011719 CONTINUITY INSIGHTS Millennials The Next Great Crisis Managers


Media Coverage Jan 17 2019

Millennials: The Next Great Crisis Managers?

17 Jan 2019

Millennials are no strangers to crisis. They grew up in the shadow of 9/11 and school shootings and entered the workforce as the economy greatly recessed. So, why does it seem so hard to capture their attention when it comes to corporate emergency, crisis, and continuity programs?

Getting millennials to engage or lead in their companies’ resilience programs can seem challenging, but it is not impossible. In fact, millennials may end up dramatically improving corporate resilience over the next five to ten years as they continue to move up in the leadership ranks. Instead of lamenting their apparent indifference, we should all think deeply about why they seem not to care.

Times New Roman

Millennials have spent their whole lives sifting through too much information to parse out what might be important. They tune out quickly if information seems to be irrelevant. So, this is a challenge in an industry that tends to drone on incessantly before it gets to the point. Hurricane plans that spend the first three pages defining a hurricane or a business continuity plan that spends the first ten pages explaining all of situations that the plan does NOT cover. For a millennial (or ironically a CEO), these plans may as well be written in Times New Roman font by their grandparents. Millennials want concise, action-oriented plans and training that tells them what to do. Get to the point and make it pretty. But, aren’t they right? Shouldn’t we all want that?

Connect, Contribute, Collaborate

Millennials value sincere stories from real people. They tend to tune out information that has too much jargon or blatant cheerleading. To effectively engage millennials in emergency, crisis, and continuity programs, companies must do so in a genuine way that helps millennials feel connected to both the challenges and the solutions. Millennials want to know why the programs are needed and how they work. They want to know how their engagement will make a difference. But again, shouldn’t we all?

Telling genuine stories of how programs have been successfully executed is a helpful way to show why corporate resilience is essential and effective. For example, the personal story by a site leader of how a Corporate Crisis Management Program actively supported employees and business in the aftermath of a hurricane is monumentally more powerful than any PowerPoint presentation. Personal accounts can be in various formats, but the more personal, the better. Video, concise case studies, and infographics can all be effective ways to communicate a real-life story.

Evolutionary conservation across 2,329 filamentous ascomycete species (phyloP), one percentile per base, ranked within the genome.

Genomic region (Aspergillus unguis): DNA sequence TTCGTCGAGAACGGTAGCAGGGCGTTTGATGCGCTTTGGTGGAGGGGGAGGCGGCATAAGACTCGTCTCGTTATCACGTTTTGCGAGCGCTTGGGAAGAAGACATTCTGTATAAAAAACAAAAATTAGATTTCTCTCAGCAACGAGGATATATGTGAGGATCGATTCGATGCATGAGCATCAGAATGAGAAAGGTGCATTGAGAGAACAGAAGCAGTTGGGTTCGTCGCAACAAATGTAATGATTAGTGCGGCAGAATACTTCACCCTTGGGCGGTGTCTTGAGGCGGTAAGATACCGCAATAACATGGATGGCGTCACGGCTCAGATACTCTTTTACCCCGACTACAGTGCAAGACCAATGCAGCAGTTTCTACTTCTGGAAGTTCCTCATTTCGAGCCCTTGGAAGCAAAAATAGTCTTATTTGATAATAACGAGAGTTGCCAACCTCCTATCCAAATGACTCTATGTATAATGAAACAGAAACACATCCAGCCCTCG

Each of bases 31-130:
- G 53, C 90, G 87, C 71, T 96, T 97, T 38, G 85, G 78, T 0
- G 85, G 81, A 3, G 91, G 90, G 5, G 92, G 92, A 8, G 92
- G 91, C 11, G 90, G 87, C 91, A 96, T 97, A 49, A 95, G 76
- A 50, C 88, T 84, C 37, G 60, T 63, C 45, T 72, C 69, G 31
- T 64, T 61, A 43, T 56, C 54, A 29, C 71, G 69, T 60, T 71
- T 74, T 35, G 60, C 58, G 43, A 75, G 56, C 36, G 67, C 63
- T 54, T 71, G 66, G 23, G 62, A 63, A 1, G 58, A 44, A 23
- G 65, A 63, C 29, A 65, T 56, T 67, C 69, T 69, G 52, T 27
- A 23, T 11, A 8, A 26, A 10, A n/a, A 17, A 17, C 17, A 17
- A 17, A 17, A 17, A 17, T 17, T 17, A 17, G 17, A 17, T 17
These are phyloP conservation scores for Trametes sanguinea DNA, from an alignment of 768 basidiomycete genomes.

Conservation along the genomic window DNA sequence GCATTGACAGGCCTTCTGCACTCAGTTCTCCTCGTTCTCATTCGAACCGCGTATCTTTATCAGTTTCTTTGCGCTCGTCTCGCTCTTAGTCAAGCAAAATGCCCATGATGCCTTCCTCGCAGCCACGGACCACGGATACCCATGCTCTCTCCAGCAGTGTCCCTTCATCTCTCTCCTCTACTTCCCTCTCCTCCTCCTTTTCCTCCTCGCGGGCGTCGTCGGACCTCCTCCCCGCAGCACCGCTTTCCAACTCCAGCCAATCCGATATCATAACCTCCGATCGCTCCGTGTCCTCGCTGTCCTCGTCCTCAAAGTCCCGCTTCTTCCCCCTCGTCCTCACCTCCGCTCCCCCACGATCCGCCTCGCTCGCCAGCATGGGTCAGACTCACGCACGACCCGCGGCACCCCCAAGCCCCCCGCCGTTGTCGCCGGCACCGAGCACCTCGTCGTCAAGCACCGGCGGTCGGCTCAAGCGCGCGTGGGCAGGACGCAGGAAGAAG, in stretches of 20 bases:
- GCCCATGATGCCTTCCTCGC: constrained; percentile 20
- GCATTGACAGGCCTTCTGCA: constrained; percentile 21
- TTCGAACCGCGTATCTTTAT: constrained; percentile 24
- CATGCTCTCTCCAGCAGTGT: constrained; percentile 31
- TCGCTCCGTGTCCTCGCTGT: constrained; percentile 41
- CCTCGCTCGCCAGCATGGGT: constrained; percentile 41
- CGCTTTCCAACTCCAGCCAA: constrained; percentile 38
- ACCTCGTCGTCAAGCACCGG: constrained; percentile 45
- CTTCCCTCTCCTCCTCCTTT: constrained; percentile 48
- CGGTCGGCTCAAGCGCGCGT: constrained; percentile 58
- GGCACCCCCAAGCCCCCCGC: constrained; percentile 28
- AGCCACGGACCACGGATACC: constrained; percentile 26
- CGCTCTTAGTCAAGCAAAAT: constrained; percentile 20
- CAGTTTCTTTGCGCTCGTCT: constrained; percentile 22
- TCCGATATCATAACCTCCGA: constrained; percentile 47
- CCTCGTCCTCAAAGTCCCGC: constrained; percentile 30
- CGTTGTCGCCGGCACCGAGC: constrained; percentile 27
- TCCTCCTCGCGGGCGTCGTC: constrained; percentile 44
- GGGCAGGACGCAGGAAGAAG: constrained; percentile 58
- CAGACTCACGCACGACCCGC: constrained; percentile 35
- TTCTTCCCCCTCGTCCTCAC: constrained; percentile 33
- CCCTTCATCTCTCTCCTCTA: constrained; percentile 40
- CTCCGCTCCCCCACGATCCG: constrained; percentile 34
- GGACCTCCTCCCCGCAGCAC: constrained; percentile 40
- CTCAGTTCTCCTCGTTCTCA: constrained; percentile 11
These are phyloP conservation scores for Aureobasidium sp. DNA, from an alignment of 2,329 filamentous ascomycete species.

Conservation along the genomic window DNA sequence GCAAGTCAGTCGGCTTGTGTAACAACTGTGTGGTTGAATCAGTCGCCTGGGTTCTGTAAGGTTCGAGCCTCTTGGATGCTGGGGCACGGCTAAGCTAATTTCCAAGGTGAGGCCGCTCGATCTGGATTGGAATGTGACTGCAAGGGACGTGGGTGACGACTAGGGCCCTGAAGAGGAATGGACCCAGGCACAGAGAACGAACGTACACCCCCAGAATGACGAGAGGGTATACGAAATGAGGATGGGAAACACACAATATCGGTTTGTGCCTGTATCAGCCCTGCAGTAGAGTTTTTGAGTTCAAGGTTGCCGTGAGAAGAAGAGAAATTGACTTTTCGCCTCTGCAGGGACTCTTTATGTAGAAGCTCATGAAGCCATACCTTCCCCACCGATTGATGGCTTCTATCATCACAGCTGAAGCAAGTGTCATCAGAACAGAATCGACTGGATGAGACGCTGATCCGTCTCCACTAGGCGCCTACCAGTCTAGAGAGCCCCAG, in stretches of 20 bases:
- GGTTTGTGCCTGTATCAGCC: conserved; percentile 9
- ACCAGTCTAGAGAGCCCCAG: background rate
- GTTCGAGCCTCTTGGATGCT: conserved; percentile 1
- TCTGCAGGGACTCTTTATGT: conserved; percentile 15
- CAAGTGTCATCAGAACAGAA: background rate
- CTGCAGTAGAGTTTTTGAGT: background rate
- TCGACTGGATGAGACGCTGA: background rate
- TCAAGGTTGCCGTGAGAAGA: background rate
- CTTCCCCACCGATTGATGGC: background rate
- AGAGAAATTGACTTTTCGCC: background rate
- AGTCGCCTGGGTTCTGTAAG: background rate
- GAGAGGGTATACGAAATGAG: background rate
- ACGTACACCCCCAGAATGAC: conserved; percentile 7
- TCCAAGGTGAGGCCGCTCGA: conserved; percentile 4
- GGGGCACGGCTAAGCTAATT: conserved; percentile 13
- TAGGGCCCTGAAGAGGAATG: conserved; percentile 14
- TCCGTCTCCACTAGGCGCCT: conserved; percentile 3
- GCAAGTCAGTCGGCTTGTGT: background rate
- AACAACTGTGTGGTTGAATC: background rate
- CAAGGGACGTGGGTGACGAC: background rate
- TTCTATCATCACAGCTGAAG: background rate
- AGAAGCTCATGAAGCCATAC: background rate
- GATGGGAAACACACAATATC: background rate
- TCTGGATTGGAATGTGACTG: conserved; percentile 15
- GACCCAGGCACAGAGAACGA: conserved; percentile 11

It is key to fully connect millennials with challenges and then engage them in order to contribute to the solutions. In my experience, millennials are incredibly adept at working together to solve complex problems. Several technology companies we have worked with have built extensive task systems that support this hive mind mentality of working together. This is an area in which millennials have us Gen Xers and Baby Boomers beat; so, use this strength to move the program forward. Challenge millennials to use their experience and perspective to improve often static, dull program documentation and training. Their expertise at engaging each other using various forms of social media are useful, too. Utilize these channels to share stories and make corporate resilience interesting and relevant.

Speak to the Right Audience, and Put it On My Phone

Another common mis-step in emergency, crisis, and continuity programs is that information is not adequately customized for the audience. For millennials especially, it must be clear that the information they are receiving (or being asked to provide) is tailored specifically to their needs. For example, receiving a broad business impact analysis questionnaire that asks for information with no context is likely going to be ignored. However, if the questionnaire is appropriate to the audience and context is provided, they will more than likely engage. Put simply, they need to know why they are being asked to do it. Meaning, what purpose does it serve?

Finally, if millennials can’t access information on their phones, it may as well not exist at all. For better or for worse, this is a reality regardless of your generation. However, organizations often fall short when investing the time and effort required to readily access the information. There are a myriad of tools to help make emergency, crisis, and continuity information accessible by phone Tools alone don’t solve these problems, but they can certainly be helpful. This is another opportunity in which a knowledgeable millennial is likely the best choice to develop and define user experience for the app to make information accessible by phone.

Different generations grow up in varying contexts, leading to major distinctions in how they receive and interpret information. For instance, Generation X is more versed at adapting to flawed systems, while millennials tend to thrive at creating new ones. So, let’s give them the ability to create. Rather, let’s challenge them to create. In my experience working in corporate crisis management for nearly two decades, their expectations are akin to CEO’s and other C-Suite leaders. They want accurate, actionable information that is directed at the right audience and delivered in a slick package. But, don’t we all?

By Grace Burley,Managing Director of Corporate Resilience, Witt O’Brien’s

Grace has nearly two decades of experience in the crisis management industry. Throughout her career, Grace has served as a consultant to assist dozens of Fortune 500 companies develop and implement comprehensive crisis management and business continuity programs.